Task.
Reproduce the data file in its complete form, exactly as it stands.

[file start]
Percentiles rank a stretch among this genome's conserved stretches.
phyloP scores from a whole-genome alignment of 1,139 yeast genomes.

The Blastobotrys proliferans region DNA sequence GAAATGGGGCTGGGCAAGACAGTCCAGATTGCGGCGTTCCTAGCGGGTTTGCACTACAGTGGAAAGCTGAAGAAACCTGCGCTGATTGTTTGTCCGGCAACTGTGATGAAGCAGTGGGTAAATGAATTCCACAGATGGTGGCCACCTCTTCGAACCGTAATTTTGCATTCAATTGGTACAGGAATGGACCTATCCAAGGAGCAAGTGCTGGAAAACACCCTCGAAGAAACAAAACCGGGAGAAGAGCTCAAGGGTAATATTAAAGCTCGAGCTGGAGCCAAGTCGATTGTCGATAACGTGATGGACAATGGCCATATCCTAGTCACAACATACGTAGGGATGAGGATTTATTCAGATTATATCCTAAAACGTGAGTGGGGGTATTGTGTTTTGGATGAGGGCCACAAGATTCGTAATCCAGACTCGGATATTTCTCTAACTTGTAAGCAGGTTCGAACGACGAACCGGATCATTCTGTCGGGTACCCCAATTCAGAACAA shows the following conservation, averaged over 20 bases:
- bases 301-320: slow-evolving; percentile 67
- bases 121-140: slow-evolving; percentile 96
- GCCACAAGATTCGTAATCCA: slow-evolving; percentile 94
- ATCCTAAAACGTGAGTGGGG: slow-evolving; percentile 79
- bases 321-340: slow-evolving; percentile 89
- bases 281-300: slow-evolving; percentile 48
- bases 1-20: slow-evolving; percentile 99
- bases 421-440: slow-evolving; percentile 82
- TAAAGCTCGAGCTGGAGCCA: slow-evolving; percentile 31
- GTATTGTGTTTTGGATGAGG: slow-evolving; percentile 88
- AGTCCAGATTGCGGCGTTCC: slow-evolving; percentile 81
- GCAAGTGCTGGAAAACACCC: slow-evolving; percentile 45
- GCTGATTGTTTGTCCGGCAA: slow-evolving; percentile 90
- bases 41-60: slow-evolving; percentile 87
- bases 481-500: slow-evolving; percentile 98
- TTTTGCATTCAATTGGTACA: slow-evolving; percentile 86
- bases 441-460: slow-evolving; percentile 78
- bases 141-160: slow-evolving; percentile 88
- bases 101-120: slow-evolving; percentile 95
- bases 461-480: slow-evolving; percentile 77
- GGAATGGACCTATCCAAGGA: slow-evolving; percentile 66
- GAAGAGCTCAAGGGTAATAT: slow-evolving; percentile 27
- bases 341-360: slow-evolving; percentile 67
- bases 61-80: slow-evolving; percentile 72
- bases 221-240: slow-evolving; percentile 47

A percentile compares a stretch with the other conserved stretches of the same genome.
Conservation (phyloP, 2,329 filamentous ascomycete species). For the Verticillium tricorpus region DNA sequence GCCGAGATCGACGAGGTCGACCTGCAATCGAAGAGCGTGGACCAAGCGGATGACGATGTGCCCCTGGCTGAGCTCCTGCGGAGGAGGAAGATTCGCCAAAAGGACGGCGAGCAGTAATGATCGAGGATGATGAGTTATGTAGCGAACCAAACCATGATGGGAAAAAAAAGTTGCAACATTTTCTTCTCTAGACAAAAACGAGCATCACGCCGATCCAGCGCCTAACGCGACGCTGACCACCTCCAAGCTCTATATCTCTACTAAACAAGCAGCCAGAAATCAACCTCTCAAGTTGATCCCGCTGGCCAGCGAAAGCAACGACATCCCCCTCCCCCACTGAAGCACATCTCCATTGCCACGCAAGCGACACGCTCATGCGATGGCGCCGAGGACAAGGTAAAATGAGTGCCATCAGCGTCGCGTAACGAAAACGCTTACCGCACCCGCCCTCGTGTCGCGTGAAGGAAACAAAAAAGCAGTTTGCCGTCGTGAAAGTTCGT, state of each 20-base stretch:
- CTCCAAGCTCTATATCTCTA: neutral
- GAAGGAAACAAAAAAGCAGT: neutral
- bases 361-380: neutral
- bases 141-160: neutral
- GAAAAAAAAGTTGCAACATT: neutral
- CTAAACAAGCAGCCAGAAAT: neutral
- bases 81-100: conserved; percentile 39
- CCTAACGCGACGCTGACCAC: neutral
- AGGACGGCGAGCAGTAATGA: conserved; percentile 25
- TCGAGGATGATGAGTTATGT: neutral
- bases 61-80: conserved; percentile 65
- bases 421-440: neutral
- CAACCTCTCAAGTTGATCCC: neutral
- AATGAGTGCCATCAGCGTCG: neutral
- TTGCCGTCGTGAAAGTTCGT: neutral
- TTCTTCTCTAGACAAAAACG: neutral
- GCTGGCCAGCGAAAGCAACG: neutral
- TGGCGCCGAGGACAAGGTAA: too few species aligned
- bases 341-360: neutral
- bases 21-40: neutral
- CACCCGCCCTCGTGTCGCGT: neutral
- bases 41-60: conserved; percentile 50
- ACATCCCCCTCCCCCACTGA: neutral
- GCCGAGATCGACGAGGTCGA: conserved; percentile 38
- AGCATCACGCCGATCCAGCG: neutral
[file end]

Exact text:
Percentiles rank a stretch among this genome's conserved stretches.
phyloP scores from a whole-genome alignment of 1,139 yeast genomes.

The Blastobotrys proliferans region DNA sequence GAAATGGGGCTGGGCAAGACAGTCCAGATTGCGGCGTTCCTAGCGGGTTTGCACTACAGTGGAAAGCTGAAGAAACCTGCGCTGATTGTTTGTCCGGCAACTGTGATGAAGCAGTGGGTAAATGAATTCCACAGATGGTGGCCACCTCTTCGAACCGTAATTTTGCATTCAATTGGTACAGGAATGGACCTATCCAAGGAGCAAGTGCTGGAAAACACCCTCGAAGAAACAAAACCGGGAGAAGAGCTCAAGGGTAATATTAAAGCTCGAGCTGGAGCCAAGTCGATTGTCGATAACGTGATGGACAATGGCCATATCCTAGTCACAACATACGTAGGGATGAGGATTTATTCAGATTATATCCTAAAACGTGAGTGGGGGTATTGTGTTTTGGATGAGGGCCACAAGATTCGTAATCCAGACTCGGATATTTCTCTAACTTGTAAGCAGGTTCGAACGACGAACCGGATCATTCTGTCGGGTACCCCAATTCAGAACAA shows the following conservation, averaged over 20 bases:
- bases 301-320: slow-evolving; percentile 67
- bases 121-140: slow-evolving; percentile 96
- GCCACAAGATTCGTAATCCA: slow-evolving; percentile 94
- ATCCTAAAACGTGAGTGGGG: slow-evolving; percentile 79
- bases 321-340: slow-evolving; percentile 89
- bases 281-300: slow-evolving; percentile 48
- bases 1-20: slow-evolving; percentile 99
- bases 421-440: slow-evolving; percentile 82
- TAAAGCTCGAGCTGGAGCCA: slow-evolving; percentile 31
- GTATTGTGTTTTGGATGAGG: slow-evolving; percentile 88
- AGTCCAGATTGCGGCGTTCC: slow-evolving; percentile 81
- GCAAGTGCTGGAAAACACCC: slow-evolving; percentile 45
- GCTGATTGTTTGTCCGGCAA: slow-evolving; percentile 90
- bases 41-60: slow-evolving; percentile 87
- bases 481-500: slow-evolving; percentile 98
- TTTTGCATTCAATTGGTACA: slow-evolving; percentile 86
- bases 441-460: slow-evolving; percentile 78
- bases 141-160: slow-evolving; percentile 88
- bases 101-120: slow-evolving; percentile 95
- bases 461-480: slow-evolving; percentile 77
- GGAATGGACCTATCCAAGGA: slow-evolving; percentile 66
- GAAGAGCTCAAGGGTAATAT: slow-evolving; percentile 27
- bases 341-360: slow-evolving; percentile 67
- bases 61-80: slow-evolving; percentile 72
- bases 221-240: slow-evolving; percentile 47

A percentile compares a stretch with the other conserved stretches of the same genome.
Conservation (phyloP, 2,329 filamentous ascomycete species). For the Verticillium tricorpus region DNA sequence GCCGAGATCGACGAGGTCGACCTGCAATCGAAGAGCGTGGACCAAGCGGATGACGATGTGCCCCTGGCTGAGCTCCTGCGGAGGAGGAAGATTCGCCAAAAGGACGGCGAGCAGTAATGATCGAGGATGATGAGTTATGTAGCGAACCAAACCATGATGGGAAAAAAAAGTTGCAACATTTTCTTCTCTAGACAAAAACGAGCATCACGCCGATCCAGCGCCTAACGCGACGCTGACCACCTCCAAGCTCTATATCTCTACTAAACAAGCAGCCAGAAATCAACCTCTCAAGTTGATCCCGCTGGCCAGCGAAAGCAACGACATCCCCCTCCCCCACTGAAGCACATCTCCATTGCCACGCAAGCGACACGCTCATGCGATGGCGCCGAGGACAAGGTAAAATGAGTGCCATCAGCGTCGCGTAACGAAAACGCTTACCGCACCCGCCCTCGTGTCGCGTGAAGGAAACAAAAAAGCAGTTTGCCGTCGTGAAAGTTCGT, state of each 20-base stretch:
- CTCCAAGCTCTATATCTCTA: neutral
- GAAGGAAACAAAAAAGCAGT: neutral
- bases 361-380: neutral
- bases 141-160: neutral
- GAAAAAAAAGTTGCAACATT: neutral
- CTAAACAAGCAGCCAGAAAT: neutral
- bases 81-100: conserved; percentile 39
- CCTAACGCGACGCTGACCAC: neutral
- AGGACGGCGAGCAGTAATGA: conserved; percentile 25
- TCGAGGATGATGAGTTATGT: neutral
- bases 61-80: conserved; percentile 65
- bases 421-440: neutral
- CAACCTCTCAAGTTGATCCC: neutral
- AATGAGTGCCATCAGCGTCG: neutral
- TTGCCGTCGTGAAAGTTCGT: neutral
- TTCTTCTCTAGACAAAAACG: neutral
- GCTGGCCAGCGAAAGCAACG: neutral
- TGGCGCCGAGGACAAGGTAA: too few species aligned
- bases 341-360: neutral
- bases 21-40: neutral
- CACCCGCCCTCGTGTCGCGT: neutral
- bases 41-60: conserved; percentile 50
- ACATCCCCCTCCCCCACTGA: neutral
- GCCGAGATCGACGAGGTCGA: conserved; percentile 38
- AGCATCACGCCGATCCAGCG: neutral